• Distribution: Geographic area where individuals of a species occur.
  • Abundance: Number of individuals in a given area.
  • Ecologists try to understand what factors determine the distribution and abundance of species.
  • Populations are dynamic—distribution and abundance can change over time and space.
  • ***Understanding the factors that influence these dynamics helps us manage populations for harvest or conservation.
  • Population: Group of interacting individuals of the same species living in a particular area.
  • Interactions with populations include sexual reproduction and competition.
  • Abundance can be reported as population size (# of individuals), or density (# of individuals per unit area).
  • Sometimes the total area occupied by a population is not known.
  • It is often difficult to know how far organisms or their gametes can travel.
  • When the area isn’t fully known, an area is delimited based on best available knowledge of the species.
  • Abundance can change over time and space. Some species vary more than others.
  • Species vary in their ability to disperse. (In plants, dispersal occurs by seed movement. The distance moved can be very small. Other species, such as whales, can move thousands of kilometers in a year.)
  • For some species, it’s hard to determine what an individual is.
  • Aspen trees produce clones (genetically identical copies) when new plants grow from root buds. A grove of aspens may all be from the same individual.
  • Other plants and animals can also form clones.
  • Individuals can be defined as products of a single fertilization: The aspen grove would be a single genetic individual, or genet.
  • If members of a genet are independent physiologically, each member is called a ramet.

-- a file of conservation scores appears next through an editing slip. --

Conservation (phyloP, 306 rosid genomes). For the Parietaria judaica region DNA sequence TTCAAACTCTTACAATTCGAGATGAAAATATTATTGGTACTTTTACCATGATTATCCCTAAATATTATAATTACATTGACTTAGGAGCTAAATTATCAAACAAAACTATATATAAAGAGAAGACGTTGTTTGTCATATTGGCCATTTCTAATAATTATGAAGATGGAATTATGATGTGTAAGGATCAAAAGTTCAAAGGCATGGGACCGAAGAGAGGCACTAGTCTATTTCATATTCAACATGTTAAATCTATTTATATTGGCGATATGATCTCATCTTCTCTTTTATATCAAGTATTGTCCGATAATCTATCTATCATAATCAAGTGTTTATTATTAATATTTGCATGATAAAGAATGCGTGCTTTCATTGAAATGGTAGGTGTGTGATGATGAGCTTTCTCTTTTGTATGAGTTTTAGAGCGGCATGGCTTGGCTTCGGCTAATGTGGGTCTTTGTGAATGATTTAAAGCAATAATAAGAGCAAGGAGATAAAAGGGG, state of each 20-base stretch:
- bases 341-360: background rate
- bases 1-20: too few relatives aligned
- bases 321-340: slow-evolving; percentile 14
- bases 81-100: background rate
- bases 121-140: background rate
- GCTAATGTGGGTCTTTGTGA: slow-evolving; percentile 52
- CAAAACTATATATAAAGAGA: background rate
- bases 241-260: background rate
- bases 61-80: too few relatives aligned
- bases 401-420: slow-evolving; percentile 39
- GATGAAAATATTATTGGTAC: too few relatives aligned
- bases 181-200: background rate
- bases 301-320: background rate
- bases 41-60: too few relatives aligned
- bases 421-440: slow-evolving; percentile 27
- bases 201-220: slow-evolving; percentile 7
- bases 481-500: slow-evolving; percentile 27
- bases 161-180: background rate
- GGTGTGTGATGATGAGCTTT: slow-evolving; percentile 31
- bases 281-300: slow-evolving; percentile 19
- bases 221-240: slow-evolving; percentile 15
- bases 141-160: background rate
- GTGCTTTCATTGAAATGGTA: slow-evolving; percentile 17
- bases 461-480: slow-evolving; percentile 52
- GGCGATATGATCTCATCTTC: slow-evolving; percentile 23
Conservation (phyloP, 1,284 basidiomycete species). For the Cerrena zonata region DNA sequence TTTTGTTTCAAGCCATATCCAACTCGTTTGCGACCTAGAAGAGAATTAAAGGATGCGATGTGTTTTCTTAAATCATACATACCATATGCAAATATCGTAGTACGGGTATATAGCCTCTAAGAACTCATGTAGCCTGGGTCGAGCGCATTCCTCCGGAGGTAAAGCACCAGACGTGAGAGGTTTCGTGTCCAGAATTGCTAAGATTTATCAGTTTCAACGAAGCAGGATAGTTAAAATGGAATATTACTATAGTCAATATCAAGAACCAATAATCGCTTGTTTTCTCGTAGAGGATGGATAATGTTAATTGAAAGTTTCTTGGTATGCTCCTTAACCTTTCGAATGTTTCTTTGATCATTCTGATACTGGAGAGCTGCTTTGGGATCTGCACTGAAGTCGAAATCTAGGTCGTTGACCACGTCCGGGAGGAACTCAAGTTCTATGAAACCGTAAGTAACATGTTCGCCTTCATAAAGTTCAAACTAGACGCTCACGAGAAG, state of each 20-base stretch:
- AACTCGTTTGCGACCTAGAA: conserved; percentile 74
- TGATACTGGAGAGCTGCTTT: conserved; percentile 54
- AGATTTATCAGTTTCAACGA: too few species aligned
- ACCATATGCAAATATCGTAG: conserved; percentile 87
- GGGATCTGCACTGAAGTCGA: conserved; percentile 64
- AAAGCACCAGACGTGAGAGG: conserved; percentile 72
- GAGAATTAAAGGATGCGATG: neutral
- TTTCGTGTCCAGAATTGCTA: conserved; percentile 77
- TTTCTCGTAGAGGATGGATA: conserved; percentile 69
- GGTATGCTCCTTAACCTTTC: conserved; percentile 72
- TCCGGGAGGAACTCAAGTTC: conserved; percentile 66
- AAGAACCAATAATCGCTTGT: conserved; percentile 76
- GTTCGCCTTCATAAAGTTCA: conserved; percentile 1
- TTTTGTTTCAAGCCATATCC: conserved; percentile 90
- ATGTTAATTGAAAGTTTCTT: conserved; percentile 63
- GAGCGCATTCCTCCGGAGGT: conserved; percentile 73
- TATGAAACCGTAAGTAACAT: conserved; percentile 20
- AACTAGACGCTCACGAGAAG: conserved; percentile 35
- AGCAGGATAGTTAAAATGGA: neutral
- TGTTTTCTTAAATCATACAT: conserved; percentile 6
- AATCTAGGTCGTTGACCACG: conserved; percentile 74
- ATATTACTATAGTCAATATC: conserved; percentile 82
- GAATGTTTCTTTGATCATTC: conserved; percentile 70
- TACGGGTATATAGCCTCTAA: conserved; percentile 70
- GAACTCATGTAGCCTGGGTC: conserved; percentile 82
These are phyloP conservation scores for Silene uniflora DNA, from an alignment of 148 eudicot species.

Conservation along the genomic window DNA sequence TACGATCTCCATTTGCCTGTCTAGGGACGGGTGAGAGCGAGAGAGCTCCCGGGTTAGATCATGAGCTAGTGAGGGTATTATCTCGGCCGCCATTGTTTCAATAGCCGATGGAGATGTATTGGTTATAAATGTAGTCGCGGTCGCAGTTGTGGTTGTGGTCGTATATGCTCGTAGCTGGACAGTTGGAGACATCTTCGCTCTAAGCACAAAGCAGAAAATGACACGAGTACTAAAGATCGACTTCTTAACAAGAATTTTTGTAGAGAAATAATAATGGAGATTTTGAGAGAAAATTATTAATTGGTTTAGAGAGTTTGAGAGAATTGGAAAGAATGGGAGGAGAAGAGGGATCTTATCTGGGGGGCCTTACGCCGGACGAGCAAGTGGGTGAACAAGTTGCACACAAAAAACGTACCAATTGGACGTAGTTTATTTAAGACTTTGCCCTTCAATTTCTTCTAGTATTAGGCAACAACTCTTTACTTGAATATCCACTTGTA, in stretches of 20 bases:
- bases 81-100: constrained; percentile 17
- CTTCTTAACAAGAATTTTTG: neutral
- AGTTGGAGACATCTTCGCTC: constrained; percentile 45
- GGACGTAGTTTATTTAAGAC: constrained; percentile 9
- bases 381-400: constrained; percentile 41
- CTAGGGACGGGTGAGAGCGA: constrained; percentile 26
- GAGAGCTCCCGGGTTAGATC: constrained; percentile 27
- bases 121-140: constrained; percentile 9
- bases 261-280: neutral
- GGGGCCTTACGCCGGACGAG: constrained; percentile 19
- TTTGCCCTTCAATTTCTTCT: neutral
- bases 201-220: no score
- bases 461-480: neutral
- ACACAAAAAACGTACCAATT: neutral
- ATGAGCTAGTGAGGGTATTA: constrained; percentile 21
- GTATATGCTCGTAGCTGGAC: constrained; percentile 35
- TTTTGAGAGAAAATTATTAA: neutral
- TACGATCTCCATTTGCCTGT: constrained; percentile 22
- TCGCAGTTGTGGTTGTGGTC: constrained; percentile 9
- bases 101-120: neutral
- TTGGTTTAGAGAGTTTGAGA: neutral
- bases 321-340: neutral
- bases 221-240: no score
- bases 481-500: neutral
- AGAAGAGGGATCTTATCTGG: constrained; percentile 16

• **** The distributions and abundances of organisms are limited by habitat suitability, historical factors, and dispersal.

Habitat Suitability

  • Abiotic features: Moisture, temperature, pH, sunlight, nutrients, etc.
  • Some species can tolerate broad ranges of physical conditions, others have narrow ranges.

Biotic features: Organisms are affected by herbivores, predators, competitors, parasites, and pathogens

  • Abiotic and biotic features can interact to determine distribution and abundance.
  • The real range is never as large as the potential range due to abiotic and biotic factors; species are often the weakest at the edge/ transition of their ranges
  • Some species distributions depend on disturbance—events that kill or damage some individuals, creating opportunities for other individuals to grow and reproduce.
  • Example: Some species persist only where there are periodic fires.

Historical Factors

  • Evolutionary history and geologic events affect modern distribution of species.
  • Example: Polar bears evolved from brown bears in the Arctic. They are not found in Antarctica because of an inability to disperse through tropical regions.


  • Dispersal limitation can prevent species from reaching areas of suitable habitat.
  • Example: The Hawaiian Islands have only one native mammal, the hoary bat, which was able to fly there. (human greatly increased the dispersal of species)
  • Though a species may be able to live in area, doesn’t mean it will unless it can reach it; dispersal aids in this process
  • Dispersal can also affect population density, and vice versa.
  • Many species of aphids produce winged forms (capable of dispersing) in response to crowding.

  • Geographic range—the entire geographic region over which a species is found.